Course: Introduction / Procedural Law
An appeal is a request made after a trial by a party that has lost on one or more issues that a higher court reviews the decision to determine if it was correct.
To make such a request is “to appeal” or “to take an appeal.” One who appeals is called the “appellant;” the other party is the “appellee.”
In the American legal system, an appeal is a process by which a party who has lost in a trial court seeks a review of the decision by a higher court. This can occur in both civil and criminal cases, and the purpose of an appeal is to ensure that the trial court’s decision was correct and fair.
To initiate an appeal, the party that lost in the trial court files a notice of appeal with the appropriate appellate court. This notice must be filed within a certain period of time, typically 30 days after the trial court’s decision is entered. The party must then submit a brief to the appellate court, outlining the legal and factual arguments for why the trial court’s decision was incorrect.
Once the appeal has been filed, the appellate court will review the trial court’s decision to determine if it was legally sound and supported by the evidence presented at trial. This review is based on the record of the trial court proceedings, which includes transcripts of testimony, exhibits, and other documents that were admitted into evidence. The appellate court does not conduct a new trial or hear new evidence but rather focuses on whether the trial court correctly applied the law to the facts of the case.
In some cases, the appellate court may find that the trial court made errors in applying the law or that the evidence presented at trial was insufficient to support the decision. In these situations, the appellate court may reverse the trial court’s decision and send the case back for further proceedings. Alternatively, the appellate court may affirm the trial court’s decision if it finds that the decision was correct and supported by the evidence.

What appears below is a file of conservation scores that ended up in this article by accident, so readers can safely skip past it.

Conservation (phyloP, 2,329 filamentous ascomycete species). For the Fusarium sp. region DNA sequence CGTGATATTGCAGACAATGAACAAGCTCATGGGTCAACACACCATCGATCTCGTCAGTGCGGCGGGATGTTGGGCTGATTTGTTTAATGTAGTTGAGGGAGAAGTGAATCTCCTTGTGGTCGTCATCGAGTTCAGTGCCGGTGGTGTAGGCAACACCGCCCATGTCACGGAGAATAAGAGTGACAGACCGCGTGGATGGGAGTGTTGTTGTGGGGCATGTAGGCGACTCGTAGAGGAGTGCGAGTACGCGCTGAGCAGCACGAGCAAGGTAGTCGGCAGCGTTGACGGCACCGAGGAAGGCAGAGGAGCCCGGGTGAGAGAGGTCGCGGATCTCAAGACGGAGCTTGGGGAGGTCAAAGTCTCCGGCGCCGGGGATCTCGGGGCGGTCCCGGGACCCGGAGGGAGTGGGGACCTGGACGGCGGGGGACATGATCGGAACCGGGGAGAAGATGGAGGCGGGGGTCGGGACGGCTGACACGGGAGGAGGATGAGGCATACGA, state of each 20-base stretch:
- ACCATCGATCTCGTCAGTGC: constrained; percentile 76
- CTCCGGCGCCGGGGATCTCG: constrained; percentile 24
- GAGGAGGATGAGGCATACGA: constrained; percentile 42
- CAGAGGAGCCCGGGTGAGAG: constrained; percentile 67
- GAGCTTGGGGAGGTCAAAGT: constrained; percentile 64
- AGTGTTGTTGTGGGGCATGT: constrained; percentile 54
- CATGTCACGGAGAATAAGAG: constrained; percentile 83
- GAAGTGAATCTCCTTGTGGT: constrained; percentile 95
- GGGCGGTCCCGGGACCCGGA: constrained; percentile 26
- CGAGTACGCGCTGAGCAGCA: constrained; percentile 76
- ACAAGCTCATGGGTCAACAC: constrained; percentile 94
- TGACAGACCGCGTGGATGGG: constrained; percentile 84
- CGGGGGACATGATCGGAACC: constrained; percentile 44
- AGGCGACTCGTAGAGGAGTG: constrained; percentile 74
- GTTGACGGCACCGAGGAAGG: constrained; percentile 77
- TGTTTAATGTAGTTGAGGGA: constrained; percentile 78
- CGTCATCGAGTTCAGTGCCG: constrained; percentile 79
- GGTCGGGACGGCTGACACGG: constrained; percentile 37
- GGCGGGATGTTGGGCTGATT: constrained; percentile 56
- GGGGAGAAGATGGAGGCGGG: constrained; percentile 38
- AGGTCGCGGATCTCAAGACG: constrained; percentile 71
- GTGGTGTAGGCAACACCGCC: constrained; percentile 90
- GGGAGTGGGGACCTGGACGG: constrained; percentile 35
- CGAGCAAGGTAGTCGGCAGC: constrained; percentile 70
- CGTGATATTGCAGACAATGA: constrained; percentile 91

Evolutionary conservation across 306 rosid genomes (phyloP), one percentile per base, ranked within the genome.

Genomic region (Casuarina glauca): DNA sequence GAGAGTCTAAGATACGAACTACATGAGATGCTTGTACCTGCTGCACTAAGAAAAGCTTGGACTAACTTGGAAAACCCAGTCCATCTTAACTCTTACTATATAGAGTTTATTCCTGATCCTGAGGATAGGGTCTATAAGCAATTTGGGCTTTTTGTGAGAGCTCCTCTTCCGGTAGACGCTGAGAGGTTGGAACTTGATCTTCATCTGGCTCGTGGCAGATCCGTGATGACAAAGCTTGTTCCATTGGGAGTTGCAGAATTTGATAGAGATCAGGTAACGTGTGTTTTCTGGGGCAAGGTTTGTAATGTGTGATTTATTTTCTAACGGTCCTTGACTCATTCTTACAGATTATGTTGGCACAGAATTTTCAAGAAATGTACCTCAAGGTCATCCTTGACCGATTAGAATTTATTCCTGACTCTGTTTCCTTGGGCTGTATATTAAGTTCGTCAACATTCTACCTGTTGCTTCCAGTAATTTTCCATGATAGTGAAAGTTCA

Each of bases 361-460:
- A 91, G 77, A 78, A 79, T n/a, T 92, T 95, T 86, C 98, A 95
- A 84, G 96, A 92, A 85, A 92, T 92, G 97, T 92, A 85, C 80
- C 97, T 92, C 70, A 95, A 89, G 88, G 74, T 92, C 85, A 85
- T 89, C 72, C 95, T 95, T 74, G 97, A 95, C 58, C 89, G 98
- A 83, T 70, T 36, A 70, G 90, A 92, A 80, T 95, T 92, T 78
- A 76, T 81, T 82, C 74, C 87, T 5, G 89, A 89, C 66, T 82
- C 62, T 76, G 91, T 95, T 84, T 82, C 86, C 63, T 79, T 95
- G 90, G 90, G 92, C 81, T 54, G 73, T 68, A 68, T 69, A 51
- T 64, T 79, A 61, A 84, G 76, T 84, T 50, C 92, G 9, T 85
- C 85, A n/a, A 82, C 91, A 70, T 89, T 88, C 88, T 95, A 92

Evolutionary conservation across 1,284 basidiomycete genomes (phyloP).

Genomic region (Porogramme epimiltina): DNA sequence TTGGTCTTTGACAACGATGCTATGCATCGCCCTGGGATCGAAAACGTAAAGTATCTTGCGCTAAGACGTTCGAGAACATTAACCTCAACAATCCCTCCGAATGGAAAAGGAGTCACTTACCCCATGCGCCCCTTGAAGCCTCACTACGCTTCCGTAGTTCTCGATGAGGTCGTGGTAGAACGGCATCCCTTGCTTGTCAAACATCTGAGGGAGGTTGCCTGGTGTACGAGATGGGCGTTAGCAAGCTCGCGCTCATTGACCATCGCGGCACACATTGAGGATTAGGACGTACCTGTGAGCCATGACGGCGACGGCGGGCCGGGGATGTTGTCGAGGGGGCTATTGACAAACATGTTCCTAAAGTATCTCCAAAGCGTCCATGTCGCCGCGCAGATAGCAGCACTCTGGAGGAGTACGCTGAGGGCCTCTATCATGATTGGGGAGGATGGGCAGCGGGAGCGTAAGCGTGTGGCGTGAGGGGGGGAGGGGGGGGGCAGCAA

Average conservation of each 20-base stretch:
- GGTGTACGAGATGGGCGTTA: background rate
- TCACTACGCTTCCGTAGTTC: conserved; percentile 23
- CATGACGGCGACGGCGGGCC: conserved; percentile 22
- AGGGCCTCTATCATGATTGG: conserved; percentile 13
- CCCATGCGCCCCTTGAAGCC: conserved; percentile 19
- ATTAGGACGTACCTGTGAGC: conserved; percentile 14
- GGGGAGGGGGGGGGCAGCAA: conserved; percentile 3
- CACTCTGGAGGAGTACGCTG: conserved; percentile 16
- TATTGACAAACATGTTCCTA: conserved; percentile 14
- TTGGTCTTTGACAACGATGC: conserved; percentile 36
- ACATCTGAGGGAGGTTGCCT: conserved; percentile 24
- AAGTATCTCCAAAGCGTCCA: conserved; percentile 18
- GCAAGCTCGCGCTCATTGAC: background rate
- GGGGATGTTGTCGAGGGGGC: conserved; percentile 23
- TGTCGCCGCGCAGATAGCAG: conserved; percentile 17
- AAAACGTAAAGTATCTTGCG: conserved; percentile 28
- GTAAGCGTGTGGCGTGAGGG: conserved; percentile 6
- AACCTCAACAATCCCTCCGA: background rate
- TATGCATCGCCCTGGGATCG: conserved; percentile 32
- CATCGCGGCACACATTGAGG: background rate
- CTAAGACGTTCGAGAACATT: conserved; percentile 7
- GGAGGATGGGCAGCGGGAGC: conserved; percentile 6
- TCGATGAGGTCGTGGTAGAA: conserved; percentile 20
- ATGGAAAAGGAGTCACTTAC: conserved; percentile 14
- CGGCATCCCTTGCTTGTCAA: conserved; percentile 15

It is important to note that not all decisions made by a trial court can be appealed. In criminal cases, for example, a defendant may only appeal certain issues, such as the legality of the arrest or the admissibility of evidence. Similarly, in civil cases, only final judgments or orders may be appealed, and certain types of orders, such as interlocutory orders, may not be appealed at all.
Appeals can be a complex and time-consuming process, requiring a thorough understanding of legal procedures and precedents. It is, therefore, important that defendants work with an experienced appellate attorney who can help guide them through the process and advocate on their behalf before the appellate court.
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Last Modified: 04/07/2023